[by Karen Metcalf]
When I last posted on health care reform, I likened being a health activist this past January to riding a roller coaster, with lots of ups, downs, bends, and vertigo-inducing twists, all very akin to the sensations I was experiencing. But there’s another key feature of a roller coaster, one that I hope is not similar to the reform process: it always brings you back to the same point. Over the last month, I’ve often had the feeling that our chances of reform were getting so slim that we would end our roller coaster ride in the same place we started when President Obama took office a year and more ago—although, of course, we would really be taking multiple steps backward, each one measured by one more bankruptcy or death among the ranks of the uninsured.
But now, suddenly, as this week begins to unfold, I feel a bit more hopeful. Many years ago, I remember there was a television program called, That Was The Week That Was; this week, February 22-26, seems to be shaping up as This is The Week That Is (Decisive). After what seems like forever, we do seem to be seeing movement. The trigger is the actions of the President.
Yesterday the White House posted its own attempt to reconcile the separate health care reform bills that were passed by the House and Senate in 2009. As I write this, the detailed analyses of this synthesized bill are just starting to emerge, with, in so many instances, all the spin attached to everything in Washington. To understand this new version, it’s probably best to start with what’s on the White House website:
And if you want a preliminary summary of the contents, this early posting seems to provide some fairly solid reporting on the proposal and the politics surrounding it:
So far, I haven’t found anything in the proposal that I can’t support—given all that has transpired over the last year. Would I like to see a public option? Of course. Would I like the ceiling for Medicaid to be 150%, not 133%? Yes, although I worry about whether there are enough providers who will accept all these new Medicaid patients (with poor reimbursement rates), and I’m very happy to see the expansion of Medicaid to far more adults. Am I excited about the possibility of reining in the unreasonable rate increases of insurance companies when they merely serve to maintain the company profits of the shareholders? Yes!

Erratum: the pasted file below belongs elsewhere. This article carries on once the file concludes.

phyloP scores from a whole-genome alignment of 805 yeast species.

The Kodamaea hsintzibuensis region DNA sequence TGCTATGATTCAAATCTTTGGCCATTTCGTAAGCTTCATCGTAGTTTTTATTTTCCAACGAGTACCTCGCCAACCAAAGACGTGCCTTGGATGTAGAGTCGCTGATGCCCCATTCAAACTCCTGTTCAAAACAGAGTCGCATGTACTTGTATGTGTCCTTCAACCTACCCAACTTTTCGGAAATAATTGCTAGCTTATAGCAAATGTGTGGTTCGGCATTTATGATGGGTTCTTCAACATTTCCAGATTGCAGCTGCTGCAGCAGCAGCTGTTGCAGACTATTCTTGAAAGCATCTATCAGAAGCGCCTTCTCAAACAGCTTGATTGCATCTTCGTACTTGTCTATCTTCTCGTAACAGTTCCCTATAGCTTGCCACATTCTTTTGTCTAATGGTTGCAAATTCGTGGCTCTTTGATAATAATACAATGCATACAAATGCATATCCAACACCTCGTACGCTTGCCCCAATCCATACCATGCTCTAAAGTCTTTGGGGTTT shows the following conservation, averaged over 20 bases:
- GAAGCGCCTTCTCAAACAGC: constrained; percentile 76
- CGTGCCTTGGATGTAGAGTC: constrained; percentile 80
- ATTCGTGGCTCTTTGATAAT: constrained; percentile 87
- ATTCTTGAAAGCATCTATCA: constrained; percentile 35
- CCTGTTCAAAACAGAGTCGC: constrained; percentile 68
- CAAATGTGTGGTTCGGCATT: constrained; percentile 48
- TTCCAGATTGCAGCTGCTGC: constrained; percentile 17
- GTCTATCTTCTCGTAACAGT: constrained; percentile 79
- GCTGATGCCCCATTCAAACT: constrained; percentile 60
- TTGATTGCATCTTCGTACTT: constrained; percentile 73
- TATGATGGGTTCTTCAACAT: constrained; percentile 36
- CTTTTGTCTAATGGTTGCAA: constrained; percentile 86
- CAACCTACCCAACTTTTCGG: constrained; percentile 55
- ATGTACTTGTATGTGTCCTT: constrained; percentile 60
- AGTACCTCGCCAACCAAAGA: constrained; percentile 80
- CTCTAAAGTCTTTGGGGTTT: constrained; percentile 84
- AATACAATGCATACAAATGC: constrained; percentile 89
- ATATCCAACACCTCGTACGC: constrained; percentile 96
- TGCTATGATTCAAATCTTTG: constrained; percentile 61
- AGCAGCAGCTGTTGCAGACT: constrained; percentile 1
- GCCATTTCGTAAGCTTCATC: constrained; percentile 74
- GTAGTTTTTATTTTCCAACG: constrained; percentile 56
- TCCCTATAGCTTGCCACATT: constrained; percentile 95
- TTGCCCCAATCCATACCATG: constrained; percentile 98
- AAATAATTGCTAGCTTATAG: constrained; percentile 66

So, I’m holding my breath and crossing my fingers that the Democrats in both the House and the Senate feel the same way. If they do, then just maybe there is some hope that they’ll present something resembling a united front at the summit on Thursday with the Republicans, which of course is the climax of the week. And again, it is only through presidential leadership that this summit is taking place.
Of course, there isn’t always a direct causal relationship between the President’s actions and what is happening on the ground. Take, for example, the recent letters on health care reform in our local newspaper, the Quad-City Times; almost all of the letters recently have been supportive of reform. Finally, people seem prepared to speak out publicly on this issue. Perhaps it’s because they are actually worried that nothing will happen. But perhaps, perhaps, they see a glimmer of hope that the President is willing and able to break through the apparent impasse in Congress.